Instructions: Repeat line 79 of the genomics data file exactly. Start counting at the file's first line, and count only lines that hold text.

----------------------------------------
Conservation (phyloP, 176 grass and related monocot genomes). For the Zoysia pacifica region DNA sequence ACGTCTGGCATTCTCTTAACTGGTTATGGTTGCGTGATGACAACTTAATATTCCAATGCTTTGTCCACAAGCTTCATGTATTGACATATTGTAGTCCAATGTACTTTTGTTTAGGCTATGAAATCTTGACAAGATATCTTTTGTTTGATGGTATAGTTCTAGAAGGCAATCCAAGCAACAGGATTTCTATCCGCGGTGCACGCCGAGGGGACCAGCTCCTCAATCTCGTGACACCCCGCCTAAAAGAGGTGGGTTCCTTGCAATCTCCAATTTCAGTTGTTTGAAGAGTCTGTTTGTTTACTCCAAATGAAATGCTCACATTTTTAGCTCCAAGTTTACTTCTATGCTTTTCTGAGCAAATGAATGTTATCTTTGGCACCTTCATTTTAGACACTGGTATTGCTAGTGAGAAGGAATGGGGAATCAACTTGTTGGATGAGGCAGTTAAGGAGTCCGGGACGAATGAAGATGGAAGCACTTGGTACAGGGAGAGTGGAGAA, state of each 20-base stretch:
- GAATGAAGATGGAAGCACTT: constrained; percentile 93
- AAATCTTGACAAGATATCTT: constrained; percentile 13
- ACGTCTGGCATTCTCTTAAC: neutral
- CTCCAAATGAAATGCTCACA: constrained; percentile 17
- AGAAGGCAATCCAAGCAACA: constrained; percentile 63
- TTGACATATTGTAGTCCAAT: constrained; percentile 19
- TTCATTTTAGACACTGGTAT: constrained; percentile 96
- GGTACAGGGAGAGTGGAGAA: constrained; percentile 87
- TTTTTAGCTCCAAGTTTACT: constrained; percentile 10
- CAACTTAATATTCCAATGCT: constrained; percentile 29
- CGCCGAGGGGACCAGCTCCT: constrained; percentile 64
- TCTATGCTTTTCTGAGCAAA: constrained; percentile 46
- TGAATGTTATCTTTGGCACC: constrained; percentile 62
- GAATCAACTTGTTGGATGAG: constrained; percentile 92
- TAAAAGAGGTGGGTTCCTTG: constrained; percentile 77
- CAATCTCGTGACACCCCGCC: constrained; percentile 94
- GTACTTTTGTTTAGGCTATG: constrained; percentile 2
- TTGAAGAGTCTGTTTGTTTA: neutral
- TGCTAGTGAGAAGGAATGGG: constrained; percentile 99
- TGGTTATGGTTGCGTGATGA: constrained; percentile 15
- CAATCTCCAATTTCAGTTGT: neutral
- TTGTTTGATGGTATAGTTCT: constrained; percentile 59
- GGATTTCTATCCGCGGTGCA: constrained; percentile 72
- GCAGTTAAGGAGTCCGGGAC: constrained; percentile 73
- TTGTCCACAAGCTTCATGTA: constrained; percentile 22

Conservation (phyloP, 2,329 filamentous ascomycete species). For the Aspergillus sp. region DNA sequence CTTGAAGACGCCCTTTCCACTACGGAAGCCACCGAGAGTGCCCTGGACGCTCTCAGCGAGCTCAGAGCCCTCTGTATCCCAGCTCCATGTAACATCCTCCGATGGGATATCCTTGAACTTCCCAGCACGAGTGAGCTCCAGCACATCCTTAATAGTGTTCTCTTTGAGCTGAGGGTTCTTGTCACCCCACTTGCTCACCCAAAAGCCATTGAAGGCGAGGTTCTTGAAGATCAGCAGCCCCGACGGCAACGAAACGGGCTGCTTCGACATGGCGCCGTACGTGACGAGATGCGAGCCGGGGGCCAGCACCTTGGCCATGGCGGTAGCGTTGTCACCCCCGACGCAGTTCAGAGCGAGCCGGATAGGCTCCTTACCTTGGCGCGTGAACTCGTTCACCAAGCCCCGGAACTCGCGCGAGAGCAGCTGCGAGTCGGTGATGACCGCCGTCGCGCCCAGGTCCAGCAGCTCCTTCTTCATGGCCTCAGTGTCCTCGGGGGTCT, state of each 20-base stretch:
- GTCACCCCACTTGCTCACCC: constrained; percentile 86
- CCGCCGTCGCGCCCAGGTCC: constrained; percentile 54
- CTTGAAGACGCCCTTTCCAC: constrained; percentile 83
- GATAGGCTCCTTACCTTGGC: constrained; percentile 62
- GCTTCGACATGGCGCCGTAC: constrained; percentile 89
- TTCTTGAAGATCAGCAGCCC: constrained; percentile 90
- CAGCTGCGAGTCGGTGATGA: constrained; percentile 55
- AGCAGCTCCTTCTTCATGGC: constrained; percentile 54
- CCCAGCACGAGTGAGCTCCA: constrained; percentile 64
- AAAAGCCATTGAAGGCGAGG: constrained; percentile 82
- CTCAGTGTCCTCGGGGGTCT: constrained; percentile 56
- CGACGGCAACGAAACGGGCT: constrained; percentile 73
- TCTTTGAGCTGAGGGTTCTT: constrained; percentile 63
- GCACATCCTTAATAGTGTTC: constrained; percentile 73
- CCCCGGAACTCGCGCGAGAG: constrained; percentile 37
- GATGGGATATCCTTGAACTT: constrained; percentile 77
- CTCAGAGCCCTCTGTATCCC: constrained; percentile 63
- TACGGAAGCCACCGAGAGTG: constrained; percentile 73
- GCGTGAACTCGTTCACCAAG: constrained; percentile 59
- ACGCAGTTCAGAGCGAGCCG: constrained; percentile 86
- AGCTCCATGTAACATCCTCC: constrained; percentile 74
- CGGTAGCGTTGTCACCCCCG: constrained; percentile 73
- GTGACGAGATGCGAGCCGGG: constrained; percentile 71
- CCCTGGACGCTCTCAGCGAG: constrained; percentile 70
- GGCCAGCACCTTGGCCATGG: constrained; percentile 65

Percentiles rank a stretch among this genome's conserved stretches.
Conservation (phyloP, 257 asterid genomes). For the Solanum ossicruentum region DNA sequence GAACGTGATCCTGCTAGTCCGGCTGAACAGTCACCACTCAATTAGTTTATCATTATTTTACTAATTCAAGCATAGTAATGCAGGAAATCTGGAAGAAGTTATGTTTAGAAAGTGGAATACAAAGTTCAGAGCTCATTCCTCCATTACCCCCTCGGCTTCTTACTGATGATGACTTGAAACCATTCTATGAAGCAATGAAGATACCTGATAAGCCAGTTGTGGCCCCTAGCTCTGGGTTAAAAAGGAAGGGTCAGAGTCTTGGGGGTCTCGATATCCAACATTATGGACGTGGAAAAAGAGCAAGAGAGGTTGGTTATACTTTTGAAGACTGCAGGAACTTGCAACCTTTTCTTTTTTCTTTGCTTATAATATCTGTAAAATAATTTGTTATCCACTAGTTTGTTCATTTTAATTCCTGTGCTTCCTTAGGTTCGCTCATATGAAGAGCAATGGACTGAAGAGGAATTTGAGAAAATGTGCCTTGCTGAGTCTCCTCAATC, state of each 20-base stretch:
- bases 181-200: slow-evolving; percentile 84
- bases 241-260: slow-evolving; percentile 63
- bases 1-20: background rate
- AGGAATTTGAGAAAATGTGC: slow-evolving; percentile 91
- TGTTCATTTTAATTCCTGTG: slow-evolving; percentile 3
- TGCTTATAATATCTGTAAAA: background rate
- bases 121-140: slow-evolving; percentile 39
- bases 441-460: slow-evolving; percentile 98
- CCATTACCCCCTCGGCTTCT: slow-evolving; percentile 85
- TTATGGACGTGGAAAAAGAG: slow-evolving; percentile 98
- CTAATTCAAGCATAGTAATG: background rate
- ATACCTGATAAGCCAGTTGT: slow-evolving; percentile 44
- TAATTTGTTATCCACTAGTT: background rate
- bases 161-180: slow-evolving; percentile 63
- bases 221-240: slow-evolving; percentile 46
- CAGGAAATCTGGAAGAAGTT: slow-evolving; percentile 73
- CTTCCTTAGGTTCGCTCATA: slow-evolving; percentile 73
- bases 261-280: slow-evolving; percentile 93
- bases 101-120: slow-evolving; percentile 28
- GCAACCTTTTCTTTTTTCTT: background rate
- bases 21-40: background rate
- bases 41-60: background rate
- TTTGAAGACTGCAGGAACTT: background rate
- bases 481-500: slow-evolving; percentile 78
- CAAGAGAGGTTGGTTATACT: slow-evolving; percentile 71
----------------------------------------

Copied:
- CAAGAGAGGTTGGTTATACT: slow-evolving; percentile 71